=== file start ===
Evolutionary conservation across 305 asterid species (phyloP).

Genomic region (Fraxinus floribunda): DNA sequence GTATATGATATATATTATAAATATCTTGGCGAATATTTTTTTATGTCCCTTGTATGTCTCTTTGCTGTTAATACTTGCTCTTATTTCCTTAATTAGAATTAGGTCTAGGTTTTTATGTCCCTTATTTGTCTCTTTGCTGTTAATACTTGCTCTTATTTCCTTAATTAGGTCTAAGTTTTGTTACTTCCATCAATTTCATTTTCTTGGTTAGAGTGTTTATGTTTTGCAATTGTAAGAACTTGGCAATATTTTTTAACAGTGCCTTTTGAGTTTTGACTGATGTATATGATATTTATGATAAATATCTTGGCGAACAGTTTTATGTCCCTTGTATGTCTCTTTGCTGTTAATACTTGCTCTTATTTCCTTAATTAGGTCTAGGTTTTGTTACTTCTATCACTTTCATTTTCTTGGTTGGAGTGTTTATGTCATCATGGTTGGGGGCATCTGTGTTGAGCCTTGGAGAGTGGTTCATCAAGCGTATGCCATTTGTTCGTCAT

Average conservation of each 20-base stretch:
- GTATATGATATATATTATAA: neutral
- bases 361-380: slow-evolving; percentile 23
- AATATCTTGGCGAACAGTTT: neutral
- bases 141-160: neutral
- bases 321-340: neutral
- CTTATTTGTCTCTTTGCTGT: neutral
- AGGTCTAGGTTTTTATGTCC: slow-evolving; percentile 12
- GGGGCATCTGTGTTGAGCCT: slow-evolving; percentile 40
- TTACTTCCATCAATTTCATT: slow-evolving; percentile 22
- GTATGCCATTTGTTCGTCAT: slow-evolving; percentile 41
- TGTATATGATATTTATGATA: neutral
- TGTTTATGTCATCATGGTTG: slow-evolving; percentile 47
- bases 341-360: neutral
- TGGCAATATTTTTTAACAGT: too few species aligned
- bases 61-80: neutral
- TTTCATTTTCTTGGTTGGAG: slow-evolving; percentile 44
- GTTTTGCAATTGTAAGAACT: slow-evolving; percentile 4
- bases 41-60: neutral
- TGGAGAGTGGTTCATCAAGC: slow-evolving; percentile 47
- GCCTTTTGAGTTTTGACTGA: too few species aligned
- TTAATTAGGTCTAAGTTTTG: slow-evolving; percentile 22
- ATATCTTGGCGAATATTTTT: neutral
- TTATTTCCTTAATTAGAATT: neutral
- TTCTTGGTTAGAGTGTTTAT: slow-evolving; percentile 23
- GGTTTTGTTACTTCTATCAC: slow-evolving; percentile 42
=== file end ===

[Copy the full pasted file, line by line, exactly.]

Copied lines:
Evolutionary conservation across 305 asterid species (phyloP).

Genomic region (Fraxinus floribunda): DNA sequence GTATATGATATATATTATAAATATCTTGGCGAATATTTTTTTATGTCCCTTGTATGTCTCTTTGCTGTTAATACTTGCTCTTATTTCCTTAATTAGAATTAGGTCTAGGTTTTTATGTCCCTTATTTGTCTCTTTGCTGTTAATACTTGCTCTTATTTCCTTAATTAGGTCTAAGTTTTGTTACTTCCATCAATTTCATTTTCTTGGTTAGAGTGTTTATGTTTTGCAATTGTAAGAACTTGGCAATATTTTTTAACAGTGCCTTTTGAGTTTTGACTGATGTATATGATATTTATGATAAATATCTTGGCGAACAGTTTTATGTCCCTTGTATGTCTCTTTGCTGTTAATACTTGCTCTTATTTCCTTAATTAGGTCTAGGTTTTGTTACTTCTATCACTTTCATTTTCTTGGTTGGAGTGTTTATGTCATCATGGTTGGGGGCATCTGTGTTGAGCCTTGGAGAGTGGTTCATCAAGCGTATGCCATTTGTTCGTCAT

Average conservation of each 20-base stretch:
- GTATATGATATATATTATAA: neutral
- bases 361-380: slow-evolving; percentile 23
- AATATCTTGGCGAACAGTTT: neutral
- bases 141-160: neutral
- bases 321-340: neutral
- CTTATTTGTCTCTTTGCTGT: neutral
- AGGTCTAGGTTTTTATGTCC: slow-evolving; percentile 12
- GGGGCATCTGTGTTGAGCCT: slow-evolving; percentile 40
- TTACTTCCATCAATTTCATT: slow-evolving; percentile 22
- GTATGCCATTTGTTCGTCAT: slow-evolving; percentile 41
- TGTATATGATATTTATGATA: neutral
- TGTTTATGTCATCATGGTTG: slow-evolving; percentile 47
- bases 341-360: neutral
- TGGCAATATTTTTTAACAGT: too few species aligned
- bases 61-80: neutral
- TTTCATTTTCTTGGTTGGAG: slow-evolving; percentile 44
- GTTTTGCAATTGTAAGAACT: slow-evolving; percentile 4
- bases 41-60: neutral
- TGGAGAGTGGTTCATCAAGC: slow-evolving; percentile 47
- GCCTTTTGAGTTTTGACTGA: too few species aligned
- TTAATTAGGTCTAAGTTTTG: slow-evolving; percentile 22
- ATATCTTGGCGAATATTTTT: neutral
- TTATTTCCTTAATTAGAATT: neutral
- TTCTTGGTTAGAGTGTTTAT: slow-evolving; percentile 23
- GGTTTTGTTACTTCTATCAC: slow-evolving; percentile 42